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This book is about the ideational mechanisms connecting historical immigration experiences to contemporary migrant policies. I theorize and trace two ideational mechanisms accounting for how temporally distant events can affect present policy choices: a mechanism of elite framing in political discourse (ideas as frames in communication), and a mechanism of institutionalisation in formal structure and day-to-day routines of administrative organisations (ideas as institutional sediments). Empirically, the book compares two minority regions – South Tyrol in Italy and Catalonia in Spain – that share many structural and institutional parameters, yet respond very differently to immigration. South Tyrolean elites frame immigration as a threat to the German-speaking minority and restrict immigrants’ access to social benefits. Catalan elites emphasise the opportunities of immigration, granting social rights to “new Catalans” on equal terms. Tracing the development of political discourse on and administrative organisation of immigration over time, I show how the political economic parameters of internal migration during the first half of the 20th century continue to define each region’s approach to immigration until the present day. By laying open the ideational micro-foundations of path dependent policy choice, I contribute to debates about the explanatory power of ideas and historical legacies.
Speaker: Christina Zuber, Professor at the Department of Politics and Public Administration at the University of Konstanz.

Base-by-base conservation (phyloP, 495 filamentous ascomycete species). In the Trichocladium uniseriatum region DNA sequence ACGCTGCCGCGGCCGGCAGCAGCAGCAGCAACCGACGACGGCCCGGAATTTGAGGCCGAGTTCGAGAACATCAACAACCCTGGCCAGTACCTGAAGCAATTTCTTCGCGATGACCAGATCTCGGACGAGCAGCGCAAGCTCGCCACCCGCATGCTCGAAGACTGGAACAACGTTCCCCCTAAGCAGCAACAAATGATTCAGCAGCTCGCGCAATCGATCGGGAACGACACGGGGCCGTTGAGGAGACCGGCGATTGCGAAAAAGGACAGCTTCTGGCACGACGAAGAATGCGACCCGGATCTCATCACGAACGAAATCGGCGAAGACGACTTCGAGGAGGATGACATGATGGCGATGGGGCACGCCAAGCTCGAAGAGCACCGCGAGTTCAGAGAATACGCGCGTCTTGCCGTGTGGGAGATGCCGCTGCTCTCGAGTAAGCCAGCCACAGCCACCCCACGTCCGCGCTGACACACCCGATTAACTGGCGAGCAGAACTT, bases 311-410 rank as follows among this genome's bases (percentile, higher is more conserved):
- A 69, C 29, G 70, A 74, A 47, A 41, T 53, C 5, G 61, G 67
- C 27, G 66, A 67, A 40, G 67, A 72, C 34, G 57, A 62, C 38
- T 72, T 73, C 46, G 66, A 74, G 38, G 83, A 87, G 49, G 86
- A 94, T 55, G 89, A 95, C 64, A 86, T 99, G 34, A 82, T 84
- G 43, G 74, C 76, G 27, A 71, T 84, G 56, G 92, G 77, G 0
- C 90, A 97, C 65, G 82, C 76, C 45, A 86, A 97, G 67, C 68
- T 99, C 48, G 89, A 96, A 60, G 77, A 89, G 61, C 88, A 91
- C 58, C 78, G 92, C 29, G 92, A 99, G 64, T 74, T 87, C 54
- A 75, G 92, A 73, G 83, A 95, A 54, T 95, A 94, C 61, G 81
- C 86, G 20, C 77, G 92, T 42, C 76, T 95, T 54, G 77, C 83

Christina Zuber background is in comparative politics and her main research areas are immigrant integration, party politics, and federalism. Past projects investigated ethnic minority representation and multinational federalism. Current projects study the original electoral mobilisation of “nation” and “class” in democratising Imperial Austria, and the ideational mechanisms through which collective historical experiences influence contemporary policy responses to immigration in Catalonia and South Tyrol. She studied Political Science, Slavic Languages and Philosophy at the University of Cologne, where she also received her doctorate. Before joining the University of Konstanz, she was a postdoctoral research fellow at the University of Bremen and at the Pompeu Fabra University and lectured at the Universities of Zurich and Lucerne. Her work has appeared in Comparative Political Studies, The European Journal of Political Research, Party Politics and The Journal of Political Philosophy.
Discussion: Jan Rovny & Paulus Wagner, Sciences Po, CEE & LIEPP